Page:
The Sam Fox School of Design & Visual Arts has announced the recipients of its 2013 Faculty Creative Activity Research Grants.
Three grants have been awarded to support a variety of faculty projects, ranging from the implementation of eco-urbanism strategies in Old North St. Louis to mapping the Missouri River Basin to studying with a master bike frame builder in conjunction with the development of a public artwork.
Established in 2007, the Creative Activity Research Grants program aims to encourage faculty to pursue innovative new projects or to advance ongoing creative activity and research.
The following recipients were chosen by a jury of tenured and tenure-track faculty:
Catalina Freixas and Pablo Moyano, senior lecturers. The grant supports enhanced study of the Old North St. Louis neighborhood, including the collection of data relevant to the application, implementation, and analysis of the after-effects of eco-urbanism strategies on the community. Using designs produced by architecture students for Moyano’s fall 2012 course Surface it, with pieces, the two faculty will design and construct molds for concrete pavers, which will then be used to build a plaza and sidewalk. Their goal is to improve the quality of life for residents by providing communal spaces for neighborhood activities, and by encouraging further implementation of beneficial eco-urbanism strategies.
Kees Lokman, assistant professor. The grant supports research that will map the existing cultural, environmental, and economic forces shaping the Missouri River Basin. Recent key events—including the Missouri River flood of 2011 and record droughts in 2012—have underscored the growing need for stakeholders and policy makers to reevaluate how water is used and managed in the basin. Lokman’s research will feature visualizations that layer photographs, maps, drawings, and infographics in order to reveal the interrelationships among ecology/economy, food, waste, energy, and mobility networks. Research findings will be presented as part of a traveling exhibition, with a goal of helping decision makers, residents, and designers imagine and develop sustainable futures for the Missouri River Watershed.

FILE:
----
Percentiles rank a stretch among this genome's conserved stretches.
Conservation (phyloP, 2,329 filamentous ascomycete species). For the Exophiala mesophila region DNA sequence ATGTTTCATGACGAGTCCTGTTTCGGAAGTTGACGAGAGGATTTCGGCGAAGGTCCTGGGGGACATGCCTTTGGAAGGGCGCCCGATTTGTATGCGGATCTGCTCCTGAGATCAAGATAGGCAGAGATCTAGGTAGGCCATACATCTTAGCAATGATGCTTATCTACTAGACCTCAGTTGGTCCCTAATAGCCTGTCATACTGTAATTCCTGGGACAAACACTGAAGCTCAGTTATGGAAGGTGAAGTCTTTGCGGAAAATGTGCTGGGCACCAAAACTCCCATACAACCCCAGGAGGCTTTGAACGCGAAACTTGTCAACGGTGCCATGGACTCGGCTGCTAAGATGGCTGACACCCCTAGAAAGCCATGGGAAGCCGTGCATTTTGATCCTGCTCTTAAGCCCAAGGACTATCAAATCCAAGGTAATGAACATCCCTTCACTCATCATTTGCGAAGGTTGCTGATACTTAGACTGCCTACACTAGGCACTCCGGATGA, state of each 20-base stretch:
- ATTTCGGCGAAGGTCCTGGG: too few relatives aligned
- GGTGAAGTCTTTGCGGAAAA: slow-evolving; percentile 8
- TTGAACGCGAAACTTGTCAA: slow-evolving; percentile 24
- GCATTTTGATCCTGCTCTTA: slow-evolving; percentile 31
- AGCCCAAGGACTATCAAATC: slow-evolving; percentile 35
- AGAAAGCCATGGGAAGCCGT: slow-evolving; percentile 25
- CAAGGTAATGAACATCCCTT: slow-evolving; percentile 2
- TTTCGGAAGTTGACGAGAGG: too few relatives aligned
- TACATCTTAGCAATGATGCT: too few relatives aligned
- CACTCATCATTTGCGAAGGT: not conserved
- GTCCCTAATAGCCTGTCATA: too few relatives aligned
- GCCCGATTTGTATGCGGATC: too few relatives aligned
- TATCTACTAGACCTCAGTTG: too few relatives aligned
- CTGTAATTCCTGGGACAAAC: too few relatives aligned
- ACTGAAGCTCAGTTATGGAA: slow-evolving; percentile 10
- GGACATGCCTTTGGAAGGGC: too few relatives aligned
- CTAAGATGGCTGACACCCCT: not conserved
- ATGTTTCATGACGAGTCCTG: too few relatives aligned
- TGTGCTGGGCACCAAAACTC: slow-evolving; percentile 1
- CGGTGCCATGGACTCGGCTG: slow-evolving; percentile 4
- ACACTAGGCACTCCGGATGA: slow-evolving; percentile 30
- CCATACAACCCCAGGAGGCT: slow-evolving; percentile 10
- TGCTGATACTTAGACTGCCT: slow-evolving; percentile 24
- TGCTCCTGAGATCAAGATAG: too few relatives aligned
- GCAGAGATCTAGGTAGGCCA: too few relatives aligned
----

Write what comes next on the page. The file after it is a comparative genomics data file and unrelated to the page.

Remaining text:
Lindsey Stouffer, senior lecturer. The grant supports the realization of a sculpture Stouffer has been invited to make for the Madison County Trail (MCT) bike path during a residency at Six Mile Sculpture works this summer. In preparation, she will study with master bike frame builder Koichi Yamaguchi, learning specialized techniques in metal arts that will facilitate the public artwork, as well as informing her studio practice and her teaching of courses in sculpture, furniture design, and Cycles (a Sam Fox School Commons course). The opening celebration for the sculpture is slated for September 2013.